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The wonderful libsvm package provides a python interface and a file "easy.py" that automatically searches for learning parameters (cost & gamma) that maximize the accuracy of the classifier. Within a given candidate set of learning parameters, accuracy is operationalized by cross-validation, but I feel like this undermines the purpose of cross-validation. That is, insofar as the learning parameters themselves can be chosen an a manner that might cause an over-fit of the data, I feel like a more appropriate approach would be to apply cross validation at the level of the search itself: perform the search on a training data set and then evaluate the ultimate accuracy of SVM resulting from the finally-chosen learning parameters by evaluation within a separate testing data set. Or am I missing something here?

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If you learn the hyper-parameters in the full training data and then cross-validate, you will get an optimistically biased performance estimate, because the test data in each fold will already have been used in setting the hyper-parameters, so the hyper-parameters selected are selected in part because they suit the data in the test set. The optimistic bias introduced in this way can be unexpectedly large. See Cawley and Talbot, "On Over-fitting in Model Selection and Subsequent Selection Bias in Performance Evaluation", JMLR 11(Jul):2079−2107, 2010. (Particularly section 5.3). The best thing to do is nested cross-validation. The basic idea is that you cross-validate the entire method used to generate the model, so treat model selection (choosing the hyper-parameters) as simply part of the model fitting procedure (where the parameters are determined) and you can't go too far wrong.

If you use cross-validation on the training set to determine the hyper-parameters and then evaluate the performance of a model trained using those parameters on the whole training set, using a separate test set, that is also fine (provided you have enough data for reliably fitting the model and estimating performance using disjoint partitions).

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  • $\begingroup$ Nice reference! $\endgroup$ – Andrew Jul 5 '11 at 16:09
  • $\begingroup$ In the second paragraph, how would you incorporate doing feature selection as well? Would it be ok to: i) do hyper parameter optimization as you said above (getting optimal hyper parameters) ii) run feature selection in another round of cross validation to get a set of top predictors (feature selection is run on training data partitioned into a subtraining and validation set using whatever resampling method used in hyper parameter optimization). iii) train a model with the top hyper parameter and top predictor set on full training data. Test on separate test set. $\endgroup$ – skim Jun 14 '18 at 15:40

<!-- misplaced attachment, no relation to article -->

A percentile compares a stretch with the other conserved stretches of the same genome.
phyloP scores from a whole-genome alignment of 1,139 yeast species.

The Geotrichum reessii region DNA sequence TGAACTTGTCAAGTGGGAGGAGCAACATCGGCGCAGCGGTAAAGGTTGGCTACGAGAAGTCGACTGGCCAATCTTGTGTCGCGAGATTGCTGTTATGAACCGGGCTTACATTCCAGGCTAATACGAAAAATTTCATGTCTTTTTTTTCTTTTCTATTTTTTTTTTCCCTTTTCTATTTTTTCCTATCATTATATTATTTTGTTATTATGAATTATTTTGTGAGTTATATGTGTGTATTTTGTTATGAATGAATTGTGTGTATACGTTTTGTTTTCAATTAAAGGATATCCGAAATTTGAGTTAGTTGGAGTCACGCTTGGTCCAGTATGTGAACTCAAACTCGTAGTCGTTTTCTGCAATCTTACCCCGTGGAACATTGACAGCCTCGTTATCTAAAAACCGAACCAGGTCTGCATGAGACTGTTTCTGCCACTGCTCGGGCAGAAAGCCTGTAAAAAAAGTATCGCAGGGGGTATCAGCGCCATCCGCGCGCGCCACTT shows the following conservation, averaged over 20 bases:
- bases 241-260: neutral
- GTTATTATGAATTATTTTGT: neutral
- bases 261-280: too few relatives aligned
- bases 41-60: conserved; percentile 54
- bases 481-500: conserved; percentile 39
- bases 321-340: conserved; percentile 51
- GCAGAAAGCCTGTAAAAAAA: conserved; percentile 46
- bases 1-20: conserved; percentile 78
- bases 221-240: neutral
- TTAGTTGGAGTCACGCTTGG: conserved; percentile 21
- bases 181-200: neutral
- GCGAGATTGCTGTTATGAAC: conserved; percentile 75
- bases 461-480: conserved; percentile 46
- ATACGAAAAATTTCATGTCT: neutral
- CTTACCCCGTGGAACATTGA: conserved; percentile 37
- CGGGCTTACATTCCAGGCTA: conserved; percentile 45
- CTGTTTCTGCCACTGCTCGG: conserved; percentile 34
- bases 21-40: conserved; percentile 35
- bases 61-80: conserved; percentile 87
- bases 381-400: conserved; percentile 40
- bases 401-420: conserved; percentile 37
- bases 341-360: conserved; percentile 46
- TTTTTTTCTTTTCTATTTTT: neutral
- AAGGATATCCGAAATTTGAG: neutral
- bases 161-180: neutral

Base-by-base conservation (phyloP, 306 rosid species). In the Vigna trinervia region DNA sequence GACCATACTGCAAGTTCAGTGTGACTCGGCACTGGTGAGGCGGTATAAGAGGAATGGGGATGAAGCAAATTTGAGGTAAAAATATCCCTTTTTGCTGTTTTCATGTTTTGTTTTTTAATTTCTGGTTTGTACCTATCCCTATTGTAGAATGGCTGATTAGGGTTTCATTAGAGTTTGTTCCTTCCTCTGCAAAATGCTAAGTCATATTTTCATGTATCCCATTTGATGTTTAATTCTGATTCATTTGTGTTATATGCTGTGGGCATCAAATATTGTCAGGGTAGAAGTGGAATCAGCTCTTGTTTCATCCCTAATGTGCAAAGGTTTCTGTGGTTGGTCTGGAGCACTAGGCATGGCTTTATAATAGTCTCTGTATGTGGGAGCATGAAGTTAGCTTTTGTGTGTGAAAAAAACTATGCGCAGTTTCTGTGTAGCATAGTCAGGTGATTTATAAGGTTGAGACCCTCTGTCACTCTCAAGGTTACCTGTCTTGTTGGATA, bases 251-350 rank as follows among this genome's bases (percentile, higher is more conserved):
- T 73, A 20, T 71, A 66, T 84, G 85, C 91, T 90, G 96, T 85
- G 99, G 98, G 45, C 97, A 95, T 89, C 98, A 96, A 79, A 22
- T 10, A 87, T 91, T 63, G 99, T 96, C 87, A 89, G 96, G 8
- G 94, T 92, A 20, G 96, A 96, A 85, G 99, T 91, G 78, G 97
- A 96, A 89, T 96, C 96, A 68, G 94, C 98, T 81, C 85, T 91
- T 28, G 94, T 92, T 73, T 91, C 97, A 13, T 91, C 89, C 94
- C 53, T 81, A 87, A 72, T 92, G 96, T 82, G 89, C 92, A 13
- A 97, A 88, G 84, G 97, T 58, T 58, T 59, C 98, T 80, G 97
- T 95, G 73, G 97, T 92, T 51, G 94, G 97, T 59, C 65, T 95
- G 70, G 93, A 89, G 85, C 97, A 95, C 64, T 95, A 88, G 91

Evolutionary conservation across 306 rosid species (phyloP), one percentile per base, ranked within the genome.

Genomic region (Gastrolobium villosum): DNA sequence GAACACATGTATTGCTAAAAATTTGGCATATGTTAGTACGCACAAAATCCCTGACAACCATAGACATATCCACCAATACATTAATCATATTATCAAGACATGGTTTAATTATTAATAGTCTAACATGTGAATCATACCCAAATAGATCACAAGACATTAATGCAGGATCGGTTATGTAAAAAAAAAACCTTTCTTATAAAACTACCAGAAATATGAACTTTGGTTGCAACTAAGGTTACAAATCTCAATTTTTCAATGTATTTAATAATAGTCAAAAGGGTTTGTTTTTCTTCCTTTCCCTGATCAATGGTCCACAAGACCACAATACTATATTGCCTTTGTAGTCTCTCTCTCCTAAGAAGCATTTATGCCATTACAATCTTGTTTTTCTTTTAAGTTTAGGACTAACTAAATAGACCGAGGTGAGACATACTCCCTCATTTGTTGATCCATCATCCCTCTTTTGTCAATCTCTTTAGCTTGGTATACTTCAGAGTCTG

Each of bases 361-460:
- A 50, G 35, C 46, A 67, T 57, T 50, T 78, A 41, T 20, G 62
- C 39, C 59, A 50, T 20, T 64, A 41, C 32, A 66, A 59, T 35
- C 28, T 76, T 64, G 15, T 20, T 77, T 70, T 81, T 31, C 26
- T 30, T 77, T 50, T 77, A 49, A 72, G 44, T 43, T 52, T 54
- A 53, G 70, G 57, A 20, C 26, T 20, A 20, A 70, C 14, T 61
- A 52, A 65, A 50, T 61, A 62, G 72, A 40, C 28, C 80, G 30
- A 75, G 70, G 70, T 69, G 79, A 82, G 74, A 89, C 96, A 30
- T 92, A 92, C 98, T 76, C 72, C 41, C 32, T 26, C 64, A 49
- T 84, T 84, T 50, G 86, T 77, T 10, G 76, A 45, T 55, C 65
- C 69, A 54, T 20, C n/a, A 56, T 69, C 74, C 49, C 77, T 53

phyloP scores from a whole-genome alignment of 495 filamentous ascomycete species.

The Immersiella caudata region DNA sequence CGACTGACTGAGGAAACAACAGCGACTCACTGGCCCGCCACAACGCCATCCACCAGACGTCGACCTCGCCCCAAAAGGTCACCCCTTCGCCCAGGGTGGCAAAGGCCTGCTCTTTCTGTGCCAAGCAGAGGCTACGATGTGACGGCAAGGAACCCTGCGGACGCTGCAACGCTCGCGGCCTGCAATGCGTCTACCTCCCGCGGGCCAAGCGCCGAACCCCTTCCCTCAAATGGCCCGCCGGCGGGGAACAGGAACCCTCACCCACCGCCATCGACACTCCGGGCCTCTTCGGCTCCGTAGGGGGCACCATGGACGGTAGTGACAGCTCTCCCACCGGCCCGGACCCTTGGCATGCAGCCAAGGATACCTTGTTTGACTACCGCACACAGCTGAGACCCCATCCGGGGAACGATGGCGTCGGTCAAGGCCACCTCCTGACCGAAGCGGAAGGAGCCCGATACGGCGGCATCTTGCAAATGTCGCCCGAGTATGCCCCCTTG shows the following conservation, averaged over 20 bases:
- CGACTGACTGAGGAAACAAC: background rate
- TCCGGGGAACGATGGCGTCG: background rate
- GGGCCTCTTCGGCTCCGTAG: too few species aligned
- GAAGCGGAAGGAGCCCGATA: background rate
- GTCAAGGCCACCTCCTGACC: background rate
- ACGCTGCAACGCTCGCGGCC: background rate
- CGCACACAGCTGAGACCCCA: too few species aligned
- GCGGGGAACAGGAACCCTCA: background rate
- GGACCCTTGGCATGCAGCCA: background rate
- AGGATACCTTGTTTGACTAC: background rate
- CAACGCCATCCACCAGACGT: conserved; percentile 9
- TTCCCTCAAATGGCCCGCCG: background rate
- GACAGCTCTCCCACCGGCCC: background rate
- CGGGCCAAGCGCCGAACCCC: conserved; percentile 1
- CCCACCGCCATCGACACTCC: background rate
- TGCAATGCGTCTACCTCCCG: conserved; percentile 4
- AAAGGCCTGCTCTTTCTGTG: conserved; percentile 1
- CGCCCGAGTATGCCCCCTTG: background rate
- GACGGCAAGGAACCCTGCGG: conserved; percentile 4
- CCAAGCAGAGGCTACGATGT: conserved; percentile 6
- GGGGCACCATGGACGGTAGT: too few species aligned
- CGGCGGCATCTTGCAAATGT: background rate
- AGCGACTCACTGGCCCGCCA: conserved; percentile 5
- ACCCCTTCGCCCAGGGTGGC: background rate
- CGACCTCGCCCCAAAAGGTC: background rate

• $\begingroup$ to be a little more clear on ii) run feature selection in another round of cross validation to get a set of top predictors (training data is split into subtraining and validation set via resampling method used in hyper parameter optimization. then feature selection is run on subtraining data). $\endgroup$ – skim Jun 14 '18 at 15:48
  • $\begingroup$ Alternatively, could one do feature selection first via cross validation to get top feature set, then do hyper parameter tuning of whatever models of interest using the top feature set (as above in cross validation)? Then train the models with their optimal hyper parameters on full training data with only the already determined top feature set, and test on separate test set? $\endgroup$ – skim Jun 14 '18 at 15:55
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I don't think cross-validation is misused in the case of LIBSVM because it is done on the testing data level. All it does is k-fold cross validation and search for the best parameter for RBF kernel. Let me know of you disagree.

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  • $\begingroup$ The selection of the hyper-parameters should not involve the test data in any way, as this will lead to an optimistically biased performance estimate. Essentially choosing the hyper-parameters should be treated as an integral part of fitting the SVM, so the testing procedure needs to also test the error due to the selection of the hyper-parameters, see my paper that I reference in my answer to the question (it is open access). $\endgroup$ – Dikran Marsupial Feb 1 '13 at 8:45

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